Temporal factors and ensemble coding of contextual fear and extinction memories in the hippocampus

Lacagnina, Anthony Frank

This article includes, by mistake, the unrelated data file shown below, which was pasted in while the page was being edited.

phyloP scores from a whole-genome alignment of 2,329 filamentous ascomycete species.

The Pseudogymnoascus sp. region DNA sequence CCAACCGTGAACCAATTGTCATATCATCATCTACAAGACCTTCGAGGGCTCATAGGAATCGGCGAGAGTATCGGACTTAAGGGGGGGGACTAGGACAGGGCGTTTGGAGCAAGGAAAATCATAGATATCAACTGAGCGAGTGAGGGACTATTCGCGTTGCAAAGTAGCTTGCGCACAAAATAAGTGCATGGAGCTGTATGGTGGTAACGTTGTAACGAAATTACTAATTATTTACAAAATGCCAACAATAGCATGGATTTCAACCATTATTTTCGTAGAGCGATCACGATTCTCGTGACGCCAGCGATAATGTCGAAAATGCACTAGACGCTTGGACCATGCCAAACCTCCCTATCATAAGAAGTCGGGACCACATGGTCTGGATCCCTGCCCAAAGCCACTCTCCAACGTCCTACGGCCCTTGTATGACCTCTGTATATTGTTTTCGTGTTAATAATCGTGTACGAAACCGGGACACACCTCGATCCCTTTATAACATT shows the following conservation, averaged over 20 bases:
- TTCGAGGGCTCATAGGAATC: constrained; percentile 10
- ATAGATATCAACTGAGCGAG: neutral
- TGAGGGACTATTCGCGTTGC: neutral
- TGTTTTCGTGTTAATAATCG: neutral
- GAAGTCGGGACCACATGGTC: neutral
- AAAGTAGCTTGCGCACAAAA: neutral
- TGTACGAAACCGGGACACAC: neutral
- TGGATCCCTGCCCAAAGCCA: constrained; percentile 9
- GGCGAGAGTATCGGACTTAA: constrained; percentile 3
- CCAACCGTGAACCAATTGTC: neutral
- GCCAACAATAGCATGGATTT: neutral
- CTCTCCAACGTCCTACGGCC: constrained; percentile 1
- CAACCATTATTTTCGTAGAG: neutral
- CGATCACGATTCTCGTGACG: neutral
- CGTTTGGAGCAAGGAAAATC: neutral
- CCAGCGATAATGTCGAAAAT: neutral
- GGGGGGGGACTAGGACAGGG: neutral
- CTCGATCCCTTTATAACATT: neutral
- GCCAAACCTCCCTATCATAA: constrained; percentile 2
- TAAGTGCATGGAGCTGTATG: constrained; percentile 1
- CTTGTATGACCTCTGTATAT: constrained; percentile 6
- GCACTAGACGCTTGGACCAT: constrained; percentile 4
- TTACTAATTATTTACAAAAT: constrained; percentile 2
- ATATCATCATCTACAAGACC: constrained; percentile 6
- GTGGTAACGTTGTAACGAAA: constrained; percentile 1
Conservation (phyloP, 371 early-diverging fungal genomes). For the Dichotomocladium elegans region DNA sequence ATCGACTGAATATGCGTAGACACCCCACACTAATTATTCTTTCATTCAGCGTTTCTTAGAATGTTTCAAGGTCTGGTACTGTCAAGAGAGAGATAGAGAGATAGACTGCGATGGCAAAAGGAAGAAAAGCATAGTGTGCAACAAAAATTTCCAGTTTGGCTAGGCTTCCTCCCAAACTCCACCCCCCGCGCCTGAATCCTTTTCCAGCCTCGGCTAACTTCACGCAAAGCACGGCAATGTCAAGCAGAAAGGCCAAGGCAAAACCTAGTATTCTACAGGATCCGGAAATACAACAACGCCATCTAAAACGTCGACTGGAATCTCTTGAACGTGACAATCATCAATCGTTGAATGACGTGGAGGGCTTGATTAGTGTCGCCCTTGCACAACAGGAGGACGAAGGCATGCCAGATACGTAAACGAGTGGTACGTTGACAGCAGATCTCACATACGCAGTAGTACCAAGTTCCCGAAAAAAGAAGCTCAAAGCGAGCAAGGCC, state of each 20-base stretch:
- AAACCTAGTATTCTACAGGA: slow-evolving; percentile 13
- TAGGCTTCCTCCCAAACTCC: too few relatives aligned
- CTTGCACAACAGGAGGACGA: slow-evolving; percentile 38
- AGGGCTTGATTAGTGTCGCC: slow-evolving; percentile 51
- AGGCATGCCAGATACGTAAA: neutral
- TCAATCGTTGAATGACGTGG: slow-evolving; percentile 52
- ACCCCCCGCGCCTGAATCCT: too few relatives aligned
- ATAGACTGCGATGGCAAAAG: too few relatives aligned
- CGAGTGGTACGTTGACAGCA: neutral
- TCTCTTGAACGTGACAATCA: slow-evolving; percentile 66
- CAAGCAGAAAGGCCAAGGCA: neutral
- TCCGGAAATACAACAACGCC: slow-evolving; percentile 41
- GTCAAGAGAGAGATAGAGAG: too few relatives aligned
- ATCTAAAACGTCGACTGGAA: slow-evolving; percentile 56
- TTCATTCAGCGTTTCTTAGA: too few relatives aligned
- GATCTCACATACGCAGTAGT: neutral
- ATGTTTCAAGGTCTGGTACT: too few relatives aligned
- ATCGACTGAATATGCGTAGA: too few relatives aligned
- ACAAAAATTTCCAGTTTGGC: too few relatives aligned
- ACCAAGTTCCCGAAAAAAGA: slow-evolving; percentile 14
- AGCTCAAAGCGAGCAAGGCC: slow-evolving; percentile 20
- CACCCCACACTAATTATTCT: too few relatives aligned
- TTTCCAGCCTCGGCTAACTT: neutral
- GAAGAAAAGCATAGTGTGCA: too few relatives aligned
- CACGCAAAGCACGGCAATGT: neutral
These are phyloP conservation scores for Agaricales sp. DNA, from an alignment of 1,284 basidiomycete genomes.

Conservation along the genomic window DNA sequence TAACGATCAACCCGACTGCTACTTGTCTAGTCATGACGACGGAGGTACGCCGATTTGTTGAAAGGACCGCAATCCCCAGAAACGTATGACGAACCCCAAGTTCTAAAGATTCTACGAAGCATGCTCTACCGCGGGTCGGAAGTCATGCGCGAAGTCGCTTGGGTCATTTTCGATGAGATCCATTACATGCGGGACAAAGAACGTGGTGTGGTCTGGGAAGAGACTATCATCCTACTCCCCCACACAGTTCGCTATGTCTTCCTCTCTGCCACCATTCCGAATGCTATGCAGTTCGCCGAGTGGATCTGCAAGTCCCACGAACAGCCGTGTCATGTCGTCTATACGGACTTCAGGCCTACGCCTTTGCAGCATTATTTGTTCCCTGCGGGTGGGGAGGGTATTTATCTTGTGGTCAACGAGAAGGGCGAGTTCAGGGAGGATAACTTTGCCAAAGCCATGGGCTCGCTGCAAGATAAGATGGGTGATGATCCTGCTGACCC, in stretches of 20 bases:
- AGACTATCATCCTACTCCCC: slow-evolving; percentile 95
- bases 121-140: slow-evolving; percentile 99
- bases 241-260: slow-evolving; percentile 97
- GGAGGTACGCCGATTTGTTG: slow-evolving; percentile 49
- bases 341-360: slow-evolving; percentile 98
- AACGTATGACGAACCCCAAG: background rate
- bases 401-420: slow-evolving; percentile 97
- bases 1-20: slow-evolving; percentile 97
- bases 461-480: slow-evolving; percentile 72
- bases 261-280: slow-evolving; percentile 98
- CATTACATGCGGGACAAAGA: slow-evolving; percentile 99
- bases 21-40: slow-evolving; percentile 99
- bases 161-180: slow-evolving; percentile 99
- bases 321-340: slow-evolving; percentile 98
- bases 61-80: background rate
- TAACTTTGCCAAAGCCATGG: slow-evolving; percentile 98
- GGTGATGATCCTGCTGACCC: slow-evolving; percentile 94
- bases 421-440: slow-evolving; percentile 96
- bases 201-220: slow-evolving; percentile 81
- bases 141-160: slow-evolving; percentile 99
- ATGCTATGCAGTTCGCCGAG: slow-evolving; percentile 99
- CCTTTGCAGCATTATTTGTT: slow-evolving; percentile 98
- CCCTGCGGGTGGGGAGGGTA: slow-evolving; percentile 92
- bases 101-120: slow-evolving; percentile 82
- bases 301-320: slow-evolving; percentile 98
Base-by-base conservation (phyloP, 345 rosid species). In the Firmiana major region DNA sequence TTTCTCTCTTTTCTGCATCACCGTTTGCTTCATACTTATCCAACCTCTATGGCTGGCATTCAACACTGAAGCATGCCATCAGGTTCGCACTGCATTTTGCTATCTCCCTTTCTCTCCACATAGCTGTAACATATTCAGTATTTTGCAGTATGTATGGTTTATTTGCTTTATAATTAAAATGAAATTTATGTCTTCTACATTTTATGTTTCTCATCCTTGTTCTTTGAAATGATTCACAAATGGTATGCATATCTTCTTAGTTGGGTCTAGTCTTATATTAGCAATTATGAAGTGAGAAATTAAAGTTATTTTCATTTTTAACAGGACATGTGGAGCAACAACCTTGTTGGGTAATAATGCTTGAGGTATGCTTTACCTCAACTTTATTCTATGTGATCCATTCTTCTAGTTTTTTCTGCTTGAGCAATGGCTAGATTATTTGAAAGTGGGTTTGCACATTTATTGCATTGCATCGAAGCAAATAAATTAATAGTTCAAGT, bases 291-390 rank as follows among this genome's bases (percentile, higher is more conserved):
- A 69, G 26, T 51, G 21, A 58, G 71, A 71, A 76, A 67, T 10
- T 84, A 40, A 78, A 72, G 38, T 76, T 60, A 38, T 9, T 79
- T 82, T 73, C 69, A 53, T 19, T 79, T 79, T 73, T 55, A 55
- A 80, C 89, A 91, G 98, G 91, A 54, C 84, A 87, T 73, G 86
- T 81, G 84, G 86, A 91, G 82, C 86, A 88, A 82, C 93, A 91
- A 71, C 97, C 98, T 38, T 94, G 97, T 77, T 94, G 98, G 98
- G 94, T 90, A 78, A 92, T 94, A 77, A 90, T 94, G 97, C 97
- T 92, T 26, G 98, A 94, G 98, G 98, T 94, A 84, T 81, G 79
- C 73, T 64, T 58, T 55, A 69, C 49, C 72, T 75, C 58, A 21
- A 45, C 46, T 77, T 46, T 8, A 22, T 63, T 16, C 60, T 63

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Fearful experiences create long-term memories that involve acquiring a negative association to the surrounding context. Exposure to the same context at a later time elicits a fearful response, but this learned behavior will diminish in the absence of threat, a process known as extinction. Extinguished fear often relapses; thus, a better understanding of the behavioral and neural mechanisms that influence how fear and extinction memories are acquired and expressed is crucial to develop better therapies. The goals of the experiments in this dissertation were to understand the temporal factors and ensemble coding mechanisms that govern the enhancement or suppression of contextual fear learning. First, we investigated the influence of postshock context exposure in contextual fear conditioning (CFC). We found that prolonging the amount of postshock context exposure reduced conditioned fear. The reduction was more effective than an equivalent amount of context exposure the following day, but required low levels of freezing during the postshock period. Thus, unique mechanisms may play a role in attenuating context fear depending on the timing of the exposure and the emotional state of the animal. Next, we determined if the interval between context pre-exposure and conditioning affected one-trial CFC. Increasing the time between pre-exposure and conditioning by at least 1 h led to enhanced conditioned fear, indicative of a trial spacing effect. Spacing the sessions increased reactivation of CA3 ensembles associated with fear acquisition, suggesting this may be a potential neural correlate of the spacing effect. Finally, we investigated the neural mechanisms governing expression of competitive fear and extinction memories in the dentate gyrus (DG), a region known to play an important role in acquiring both fear and extinction memories. Using an activity-dependent neural tagging system, we demonstrate that extinction training suppresses reactivation of fear-associated DG neurons, while activating a unique population of extinction-associated DG neurons. Optogenetically silencing extinction-associated neurons impairs extinction memory retrieval, while silencing fear-associated neurons prevents spontaneous recovery of fear. Our results suggest that extinction training creates a unique DG extinction engram whose activity is necessary for extinction expression. We hypothesize that interactions between the fear and extinction engrams in the DG govern the expression of fear and extinction memories